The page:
Under the bill to be considered by a House Appropriations subcommittee, federal employees would receive the same 3.1 percent total raise that the White House proposed for military personnel — called “pay parity.”
The federal raise would be broken down as 2.6 percent across the board with 0.5 percent split up by locality, resulting in raises ranging from slightly below to slightly above 3.1 percent. Employees in the Washington-Baltimore locality traditionally have received one of the larger annual raises under such arrangements.
If the raise ultimately is paid — and the House bill is just an initial step in a long process — it would be the second straight time that Congress has enacted a raise contrary to the White House’s request for a freeze. A freeze took effect at the start of this year by default because no figure had been enacted by the end of 2018, but a later budget agreement provided for a 1.9 percent average raise, paid retroactive to the start of this year.
The administration’s plan to abolish the OPM as a stand-alone agency was first proposed last summer as part of an initiative to reorganize and consolidate numerous agencies. One part of that plan, shifting to the Defense Department the conducting of background investigations for security clearances, already is in progress, with the move to be completed in September.
However, the other elements of the plan have been more controversial, especially the intent to put federal personnel policy in the hands of the White House’s Office of Management and Budget (OMB). At a recent House hearing, several Democrats and representatives of employee unions called the plan a ploy to politicize the civil service, while several Republicans present showed little support for it.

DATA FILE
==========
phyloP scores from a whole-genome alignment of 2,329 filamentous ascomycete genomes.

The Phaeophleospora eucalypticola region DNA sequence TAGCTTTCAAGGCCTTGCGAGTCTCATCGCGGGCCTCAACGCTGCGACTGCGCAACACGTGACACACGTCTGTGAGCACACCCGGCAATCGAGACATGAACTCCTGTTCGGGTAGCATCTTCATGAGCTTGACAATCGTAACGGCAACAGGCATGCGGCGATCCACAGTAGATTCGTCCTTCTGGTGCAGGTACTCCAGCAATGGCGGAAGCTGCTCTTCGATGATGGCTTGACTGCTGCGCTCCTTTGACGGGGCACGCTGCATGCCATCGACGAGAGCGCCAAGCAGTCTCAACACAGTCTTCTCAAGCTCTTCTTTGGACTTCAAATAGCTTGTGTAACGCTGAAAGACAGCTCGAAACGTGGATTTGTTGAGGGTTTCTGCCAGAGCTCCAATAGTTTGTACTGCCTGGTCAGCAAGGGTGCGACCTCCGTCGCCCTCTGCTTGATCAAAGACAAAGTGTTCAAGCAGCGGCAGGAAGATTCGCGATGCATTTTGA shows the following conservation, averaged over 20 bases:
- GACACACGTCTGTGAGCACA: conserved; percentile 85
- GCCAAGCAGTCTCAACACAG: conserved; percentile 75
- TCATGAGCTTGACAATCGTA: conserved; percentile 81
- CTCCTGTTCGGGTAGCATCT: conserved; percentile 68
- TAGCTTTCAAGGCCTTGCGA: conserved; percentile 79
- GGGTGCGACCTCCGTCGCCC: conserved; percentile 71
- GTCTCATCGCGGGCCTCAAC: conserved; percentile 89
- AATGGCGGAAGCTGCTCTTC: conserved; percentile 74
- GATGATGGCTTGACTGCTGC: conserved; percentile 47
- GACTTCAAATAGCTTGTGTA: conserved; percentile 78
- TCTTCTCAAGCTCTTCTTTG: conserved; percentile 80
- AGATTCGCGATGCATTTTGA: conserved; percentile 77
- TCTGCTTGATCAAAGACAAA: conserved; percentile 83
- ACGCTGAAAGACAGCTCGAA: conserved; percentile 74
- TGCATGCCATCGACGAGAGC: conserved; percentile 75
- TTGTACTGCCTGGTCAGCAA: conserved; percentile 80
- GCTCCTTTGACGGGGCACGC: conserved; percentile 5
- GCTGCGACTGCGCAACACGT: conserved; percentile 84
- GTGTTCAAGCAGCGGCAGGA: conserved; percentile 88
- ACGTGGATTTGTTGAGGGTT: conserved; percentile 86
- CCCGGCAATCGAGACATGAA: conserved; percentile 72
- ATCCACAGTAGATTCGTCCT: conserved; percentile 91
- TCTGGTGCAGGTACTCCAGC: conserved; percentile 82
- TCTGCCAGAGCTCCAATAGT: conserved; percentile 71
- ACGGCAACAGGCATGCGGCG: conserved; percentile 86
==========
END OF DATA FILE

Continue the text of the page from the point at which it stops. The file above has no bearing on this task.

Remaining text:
“This is a reckless and potentially dangerous proposal that would further the administration’s efforts to politicize the civil service and undermine our democracy,” the American Federation of Government Employees, the largest federal employees union, said in praising the move to block the plan.
The plan also calls for the GSA to take over the OPM’s operations of federal benefit programs and the personnel services it provides to other agencies on a reimbursable basis. Acting OPM director Margaret Weichert, also a senior OMB official, contended at the hearing that the GSA is better equipped to handle those tasks.
The bill before the Appropriations Committee would bar the administration from spending any money to “reorganize or transfer any function” of the OPM to the GSA or the OMB, or to “enter into or carry out any outsourcing or interagency agreement” to shift work currently done by the OPM.